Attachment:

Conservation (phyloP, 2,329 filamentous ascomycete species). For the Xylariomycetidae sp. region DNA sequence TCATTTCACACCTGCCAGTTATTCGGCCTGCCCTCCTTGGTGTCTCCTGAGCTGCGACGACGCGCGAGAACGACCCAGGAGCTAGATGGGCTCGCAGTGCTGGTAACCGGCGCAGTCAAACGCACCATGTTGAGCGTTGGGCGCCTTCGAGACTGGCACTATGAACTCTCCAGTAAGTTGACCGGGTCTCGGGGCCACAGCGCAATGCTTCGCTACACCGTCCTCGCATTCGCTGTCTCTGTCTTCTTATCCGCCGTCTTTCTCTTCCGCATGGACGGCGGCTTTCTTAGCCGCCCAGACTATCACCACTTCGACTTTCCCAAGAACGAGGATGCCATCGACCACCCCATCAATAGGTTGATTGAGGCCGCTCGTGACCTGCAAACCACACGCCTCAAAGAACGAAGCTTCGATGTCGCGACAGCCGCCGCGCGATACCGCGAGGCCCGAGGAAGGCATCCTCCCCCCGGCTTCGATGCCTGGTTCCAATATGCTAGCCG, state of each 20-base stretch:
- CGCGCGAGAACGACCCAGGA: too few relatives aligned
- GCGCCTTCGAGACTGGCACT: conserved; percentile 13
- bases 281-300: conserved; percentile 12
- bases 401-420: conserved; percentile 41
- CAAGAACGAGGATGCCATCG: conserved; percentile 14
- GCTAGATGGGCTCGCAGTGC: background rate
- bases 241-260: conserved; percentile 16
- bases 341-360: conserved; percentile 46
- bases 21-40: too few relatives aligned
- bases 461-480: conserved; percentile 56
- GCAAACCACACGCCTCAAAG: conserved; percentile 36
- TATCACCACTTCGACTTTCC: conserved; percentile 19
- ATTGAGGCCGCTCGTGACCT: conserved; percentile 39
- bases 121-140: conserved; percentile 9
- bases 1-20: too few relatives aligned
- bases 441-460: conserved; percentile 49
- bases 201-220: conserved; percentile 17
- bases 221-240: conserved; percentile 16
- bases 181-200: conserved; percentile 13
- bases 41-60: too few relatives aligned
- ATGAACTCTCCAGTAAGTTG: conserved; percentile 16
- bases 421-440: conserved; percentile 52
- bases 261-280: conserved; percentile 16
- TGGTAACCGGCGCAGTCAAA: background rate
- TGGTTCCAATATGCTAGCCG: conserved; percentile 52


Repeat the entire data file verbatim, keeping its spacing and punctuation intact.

Conservation (phyloP, 2,329 filamentous ascomycete species). For the Xylariomycetidae sp. region DNA sequence TCATTTCACACCTGCCAGTTATTCGGCCTGCCCTCCTTGGTGTCTCCTGAGCTGCGACGACGCGCGAGAACGACCCAGGAGCTAGATGGGCTCGCAGTGCTGGTAACCGGCGCAGTCAAACGCACCATGTTGAGCGTTGGGCGCCTTCGAGACTGGCACTATGAACTCTCCAGTAAGTTGACCGGGTCTCGGGGCCACAGCGCAATGCTTCGCTACACCGTCCTCGCATTCGCTGTCTCTGTCTTCTTATCCGCCGTCTTTCTCTTCCGCATGGACGGCGGCTTTCTTAGCCGCCCAGACTATCACCACTTCGACTTTCCCAAGAACGAGGATGCCATCGACCACCCCATCAATAGGTTGATTGAGGCCGCTCGTGACCTGCAAACCACACGCCTCAAAGAACGAAGCTTCGATGTCGCGACAGCCGCCGCGCGATACCGCGAGGCCCGAGGAAGGCATCCTCCCCCCGGCTTCGATGCCTGGTTCCAATATGCTAGCCG, state of each 20-base stretch:
- CGCGCGAGAACGACCCAGGA: too few relatives aligned
- GCGCCTTCGAGACTGGCACT: conserved; percentile 13
- bases 281-300: conserved; percentile 12
- bases 401-420: conserved; percentile 41
- CAAGAACGAGGATGCCATCG: conserved; percentile 14
- GCTAGATGGGCTCGCAGTGC: background rate
- bases 241-260: conserved; percentile 16
- bases 341-360: conserved; percentile 46
- bases 21-40: too few relatives aligned
- bases 461-480: conserved; percentile 56
- GCAAACCACACGCCTCAAAG: conserved; percentile 36
- TATCACCACTTCGACTTTCC: conserved; percentile 19
- ATTGAGGCCGCTCGTGACCT: conserved; percentile 39
- bases 121-140: conserved; percentile 9
- bases 1-20: too few relatives aligned
- bases 441-460: conserved; percentile 49
- bases 201-220: conserved; percentile 17
- bases 221-240: conserved; percentile 16
- bases 181-200: conserved; percentile 13
- bases 41-60: too few relatives aligned
- ATGAACTCTCCAGTAAGTTG: conserved; percentile 16
- bases 421-440: conserved; percentile 52
- bases 261-280: conserved; percentile 16
- TGGTAACCGGCGCAGTCAAA: background rate
- TGGTTCCAATATGCTAGCCG: conserved; percentile 52